Maybe it’s time for a difficult and frank discussion about crime in Columbus.
And I am not talking about victims and neighbors sitting in a room voicing their concerns to each other, politicians and law enforcement officials.
The conversation needs to be with those suspected of committing the crimes. They need to be put on notice that this community has had a bellyful.
A former colleague, Jim Mustian, wrote a story last weekend in the Baton Rouge Advocate about just such a meeting that was held recently in Louisiana.
The Baton Rouge Area Violence Elimination team arranged the invitation-only forum to issue an ultimatum to the street gangs whose score-settling shootings have fueled the city’s murder rate, Mustian reported.
“From now on, we’re going to deliver consequences to every member of the group that puts the next body on the ground,” District Attorney Hillar Moore III said. “Today is a new day in Baton Rouge.”
Those invited by law enforcement were given packets that included copies of their own rap sheets. They were warned, in no uncertain terms, to stop it.
Why not try that approach here?
Columbus has seen a rash of burglaries and armed robberies. In the last month seven suspected members of a major burglary ring, all of them black males from 18 to 25, have been arrested and charged with various crimes from burglary to auto theft.
There are arrest warrants on three more. Police are careful to stop short when asked if the group was a gang. One veteran officer calls them “cohorts.”
Councilor Pops Barnes believes the Baton Rouge approach would be an excellent idea.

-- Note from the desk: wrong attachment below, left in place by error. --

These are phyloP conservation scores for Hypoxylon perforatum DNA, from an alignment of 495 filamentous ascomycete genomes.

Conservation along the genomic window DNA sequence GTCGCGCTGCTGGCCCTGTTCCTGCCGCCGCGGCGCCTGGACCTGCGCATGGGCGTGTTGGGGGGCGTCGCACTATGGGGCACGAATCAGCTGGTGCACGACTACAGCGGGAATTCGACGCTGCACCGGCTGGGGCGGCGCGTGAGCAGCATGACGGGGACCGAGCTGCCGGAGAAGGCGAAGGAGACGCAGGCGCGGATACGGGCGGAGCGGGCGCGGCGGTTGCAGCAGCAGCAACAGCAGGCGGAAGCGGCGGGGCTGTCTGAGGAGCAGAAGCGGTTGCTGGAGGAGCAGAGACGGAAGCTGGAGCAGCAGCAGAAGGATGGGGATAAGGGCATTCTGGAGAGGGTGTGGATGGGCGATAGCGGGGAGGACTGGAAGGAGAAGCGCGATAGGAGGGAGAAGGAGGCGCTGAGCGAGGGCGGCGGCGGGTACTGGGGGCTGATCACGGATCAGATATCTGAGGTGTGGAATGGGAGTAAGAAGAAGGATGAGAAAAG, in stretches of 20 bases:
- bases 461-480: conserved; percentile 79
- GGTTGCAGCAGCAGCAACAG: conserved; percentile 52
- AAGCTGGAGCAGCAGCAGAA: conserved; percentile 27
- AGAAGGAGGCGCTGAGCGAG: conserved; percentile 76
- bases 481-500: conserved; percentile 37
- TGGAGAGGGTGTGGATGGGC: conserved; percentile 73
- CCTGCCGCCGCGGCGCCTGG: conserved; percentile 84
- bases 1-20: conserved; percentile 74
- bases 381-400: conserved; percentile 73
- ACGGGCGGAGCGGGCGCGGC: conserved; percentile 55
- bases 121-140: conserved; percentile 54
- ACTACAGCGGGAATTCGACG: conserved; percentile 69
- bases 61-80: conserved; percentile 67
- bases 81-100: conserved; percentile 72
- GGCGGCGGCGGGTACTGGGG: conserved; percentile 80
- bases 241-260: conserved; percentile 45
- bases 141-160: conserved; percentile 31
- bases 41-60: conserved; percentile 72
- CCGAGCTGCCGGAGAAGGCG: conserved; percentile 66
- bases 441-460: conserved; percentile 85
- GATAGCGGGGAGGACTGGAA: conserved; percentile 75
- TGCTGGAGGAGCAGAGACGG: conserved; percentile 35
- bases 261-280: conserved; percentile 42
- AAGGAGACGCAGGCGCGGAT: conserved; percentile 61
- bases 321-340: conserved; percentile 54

“There is an outcry in our community, especially the African-American community,” Barnes said. “That is something I think will work because this community is tired of all the robberies, tired of all the murders and just plain tired. We are tired of losing our young men.”
This suspected burglary ring is alarming for a number of reasons, not the least of which is the Facebook pages that many of the young men had. There were photos of men with guns and what appeared to be illegal drugs.
Some of them were bragging about how much money they had.
“Bragging about it?” Barnes asked. “That’s a damn disgrace.”
Barnes walks his district almost every day. He talks to those who live in high-crime areas and knows what they are thinking.
They want it to stop.
It would take some legwork to fill a room with the people who need to hear the message, but it would be a step this city needs to take. We have a crime prevention office in the city, so maybe it starts there. But it needs to start somewhere.
“I think we need to put them on notice that we won’t take it anymore,” Barnes said. “This kind of idea would have the support of the total community — the black community and white community.”